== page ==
WE’RE six weeks away from the Australian summer, one of the hottest on record if the weather bureau is to be believed.
Despite this, fire departments across NSW, Victoria and Queensland have been hit with huge cuts to their bottom line.
The numbers speak for themselves. The Victorian government has slashed $40 million from the Country Fire Authority fire fighting budget. In NSW, Fire Brigades Employees Union (FBEU) has [campaigned against the FRNSW] cut $64 million in employee benefits. While in Queensland the Fire and Rescue service face significant redundancies.
With last year’s wet La Nina behind us, the prospect of a El Nino summer means typically hot, dry conditions for much of eastern Australia. That means these cuts could not come at a worse time for anyone, especially in Queensland where there are currently 60 bushfires burning across the state.
James Casey, the state secretary for the NSW branch of the Fire Brigades Union, told news.com.au service and response times would be degraded.
“Here in NSW we’ve been forced to temporarily close several fire stations to cut costs. This means that several suburbs will be left un-manned and emergency response time will be longer to account for the journey,” Casey said.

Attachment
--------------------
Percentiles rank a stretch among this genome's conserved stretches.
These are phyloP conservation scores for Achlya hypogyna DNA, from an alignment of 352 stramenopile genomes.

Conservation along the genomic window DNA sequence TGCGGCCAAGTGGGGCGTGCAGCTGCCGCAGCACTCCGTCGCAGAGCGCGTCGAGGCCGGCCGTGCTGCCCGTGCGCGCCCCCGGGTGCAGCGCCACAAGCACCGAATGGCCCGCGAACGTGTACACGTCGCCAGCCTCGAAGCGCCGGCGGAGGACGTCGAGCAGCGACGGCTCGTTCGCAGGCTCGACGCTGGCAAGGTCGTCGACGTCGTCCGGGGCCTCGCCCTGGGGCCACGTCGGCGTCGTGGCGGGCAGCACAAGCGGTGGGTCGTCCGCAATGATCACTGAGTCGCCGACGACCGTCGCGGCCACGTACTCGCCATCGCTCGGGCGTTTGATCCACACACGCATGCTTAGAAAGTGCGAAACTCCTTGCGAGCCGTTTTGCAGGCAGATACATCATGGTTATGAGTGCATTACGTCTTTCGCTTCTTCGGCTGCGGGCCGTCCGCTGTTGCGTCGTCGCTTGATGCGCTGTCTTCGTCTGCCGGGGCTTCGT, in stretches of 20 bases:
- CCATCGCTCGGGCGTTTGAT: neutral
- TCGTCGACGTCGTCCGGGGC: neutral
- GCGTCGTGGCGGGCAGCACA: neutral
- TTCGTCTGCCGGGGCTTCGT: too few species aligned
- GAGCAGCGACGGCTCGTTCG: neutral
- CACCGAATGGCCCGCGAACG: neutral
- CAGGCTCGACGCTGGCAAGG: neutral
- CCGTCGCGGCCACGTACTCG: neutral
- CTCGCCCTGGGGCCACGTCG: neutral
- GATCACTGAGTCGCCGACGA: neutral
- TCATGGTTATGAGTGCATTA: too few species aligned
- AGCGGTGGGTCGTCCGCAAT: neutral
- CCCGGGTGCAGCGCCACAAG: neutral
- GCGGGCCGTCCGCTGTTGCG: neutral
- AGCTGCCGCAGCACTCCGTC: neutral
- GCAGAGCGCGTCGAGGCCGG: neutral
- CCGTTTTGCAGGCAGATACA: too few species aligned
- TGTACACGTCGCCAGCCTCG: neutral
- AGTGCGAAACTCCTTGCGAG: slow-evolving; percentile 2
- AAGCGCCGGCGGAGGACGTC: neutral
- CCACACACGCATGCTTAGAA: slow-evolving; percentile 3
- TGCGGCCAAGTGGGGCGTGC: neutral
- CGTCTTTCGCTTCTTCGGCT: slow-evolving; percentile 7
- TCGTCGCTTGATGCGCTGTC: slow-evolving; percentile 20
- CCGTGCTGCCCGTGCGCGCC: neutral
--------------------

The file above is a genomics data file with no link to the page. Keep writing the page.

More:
But a spokesperson from the Victorian CFA told news.com.au frontline services would not be affected by the cuts. She said the money would be absorbed by “making savings at Headquarters and managing projects more efficiently, including adjusting timelines for delivery”.
The Department of Community Safety in Queensland responded by email with this reply:
“The Department of Community Safety (DCS) is realigning its structure to become more operationally agile and citizen-centric. As part of this realignment, process 345 positions will be affected. A number of staff in these affected positions have already been successful in securing other roles within DCS or across Government while others are currently considering voluntary redundancy.”
We have since been informed that the Queensland fire and rescue service is only one department within the DCS and has 2438 paid career firemen, who have been told they will not be at risk of losing their job. And any cuts are expected to take place after March.
Despite these assurances, these cuts to essential services can be seen as part of a global phenomenon. Next month in the United Kingdom, the London branch of The Fire Brigades Union will be debating how to make savings of almost £65 million, including the loss of 600 jobs and the closure of 17 fire stations in the capital.
Do you know anything about the cuts to fire departments in your state? Tell Lucy on Twitter @lucyjk or email firstname.lastname@example.org